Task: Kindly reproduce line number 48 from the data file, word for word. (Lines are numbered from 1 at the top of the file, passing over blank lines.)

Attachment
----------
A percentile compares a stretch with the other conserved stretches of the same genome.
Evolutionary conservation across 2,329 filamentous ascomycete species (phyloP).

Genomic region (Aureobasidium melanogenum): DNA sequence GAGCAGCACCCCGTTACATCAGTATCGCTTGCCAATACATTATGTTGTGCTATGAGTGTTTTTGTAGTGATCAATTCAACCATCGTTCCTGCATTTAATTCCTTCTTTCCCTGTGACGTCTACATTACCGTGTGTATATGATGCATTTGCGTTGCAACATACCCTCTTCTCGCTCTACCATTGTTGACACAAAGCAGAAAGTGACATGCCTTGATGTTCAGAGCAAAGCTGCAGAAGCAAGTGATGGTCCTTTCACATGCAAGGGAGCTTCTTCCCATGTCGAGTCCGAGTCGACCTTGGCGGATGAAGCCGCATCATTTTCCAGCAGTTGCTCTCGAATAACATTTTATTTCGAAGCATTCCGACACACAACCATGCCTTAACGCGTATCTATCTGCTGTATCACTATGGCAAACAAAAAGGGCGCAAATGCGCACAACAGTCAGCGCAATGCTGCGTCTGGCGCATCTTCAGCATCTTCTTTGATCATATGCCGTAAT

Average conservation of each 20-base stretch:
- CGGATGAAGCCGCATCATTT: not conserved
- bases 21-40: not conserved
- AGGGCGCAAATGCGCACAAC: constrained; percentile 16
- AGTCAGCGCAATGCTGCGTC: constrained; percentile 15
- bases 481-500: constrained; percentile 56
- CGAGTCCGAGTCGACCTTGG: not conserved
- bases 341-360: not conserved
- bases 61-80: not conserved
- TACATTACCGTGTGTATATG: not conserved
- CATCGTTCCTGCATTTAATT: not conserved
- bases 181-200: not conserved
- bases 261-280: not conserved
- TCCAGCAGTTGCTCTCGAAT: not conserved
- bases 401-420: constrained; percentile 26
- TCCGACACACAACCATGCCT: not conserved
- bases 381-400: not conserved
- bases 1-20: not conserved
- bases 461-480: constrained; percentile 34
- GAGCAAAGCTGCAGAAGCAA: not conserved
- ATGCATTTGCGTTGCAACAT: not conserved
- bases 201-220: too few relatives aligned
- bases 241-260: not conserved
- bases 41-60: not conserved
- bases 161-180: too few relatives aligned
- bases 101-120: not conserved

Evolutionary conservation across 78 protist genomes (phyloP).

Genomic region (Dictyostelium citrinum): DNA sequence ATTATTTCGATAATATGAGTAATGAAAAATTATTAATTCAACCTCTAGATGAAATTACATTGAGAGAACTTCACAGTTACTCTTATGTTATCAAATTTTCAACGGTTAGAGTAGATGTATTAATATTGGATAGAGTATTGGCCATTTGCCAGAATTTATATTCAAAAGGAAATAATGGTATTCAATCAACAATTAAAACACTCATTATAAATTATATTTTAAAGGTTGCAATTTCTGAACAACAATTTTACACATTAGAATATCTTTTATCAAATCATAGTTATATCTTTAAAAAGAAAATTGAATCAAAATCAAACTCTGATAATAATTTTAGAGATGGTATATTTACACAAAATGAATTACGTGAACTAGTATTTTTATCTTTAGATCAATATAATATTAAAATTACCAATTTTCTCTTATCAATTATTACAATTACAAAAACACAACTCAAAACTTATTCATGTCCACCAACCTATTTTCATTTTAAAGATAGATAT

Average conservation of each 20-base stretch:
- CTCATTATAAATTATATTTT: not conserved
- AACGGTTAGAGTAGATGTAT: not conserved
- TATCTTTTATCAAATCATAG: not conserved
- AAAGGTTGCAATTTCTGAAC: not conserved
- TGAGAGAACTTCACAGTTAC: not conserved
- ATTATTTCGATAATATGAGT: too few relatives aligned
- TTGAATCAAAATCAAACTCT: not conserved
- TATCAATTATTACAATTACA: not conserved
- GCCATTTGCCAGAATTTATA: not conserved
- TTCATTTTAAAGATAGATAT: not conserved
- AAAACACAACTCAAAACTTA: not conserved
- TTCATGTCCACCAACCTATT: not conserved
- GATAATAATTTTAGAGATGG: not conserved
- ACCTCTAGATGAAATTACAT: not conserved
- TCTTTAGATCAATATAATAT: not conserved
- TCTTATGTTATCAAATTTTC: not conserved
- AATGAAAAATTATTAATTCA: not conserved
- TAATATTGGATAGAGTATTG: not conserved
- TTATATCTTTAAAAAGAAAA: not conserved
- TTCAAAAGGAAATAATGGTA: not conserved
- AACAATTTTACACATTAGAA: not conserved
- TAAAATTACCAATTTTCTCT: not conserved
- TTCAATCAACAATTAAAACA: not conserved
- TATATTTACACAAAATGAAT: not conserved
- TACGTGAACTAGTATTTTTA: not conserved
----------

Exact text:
- TCTTATGTTATCAAATTTTC: not conserved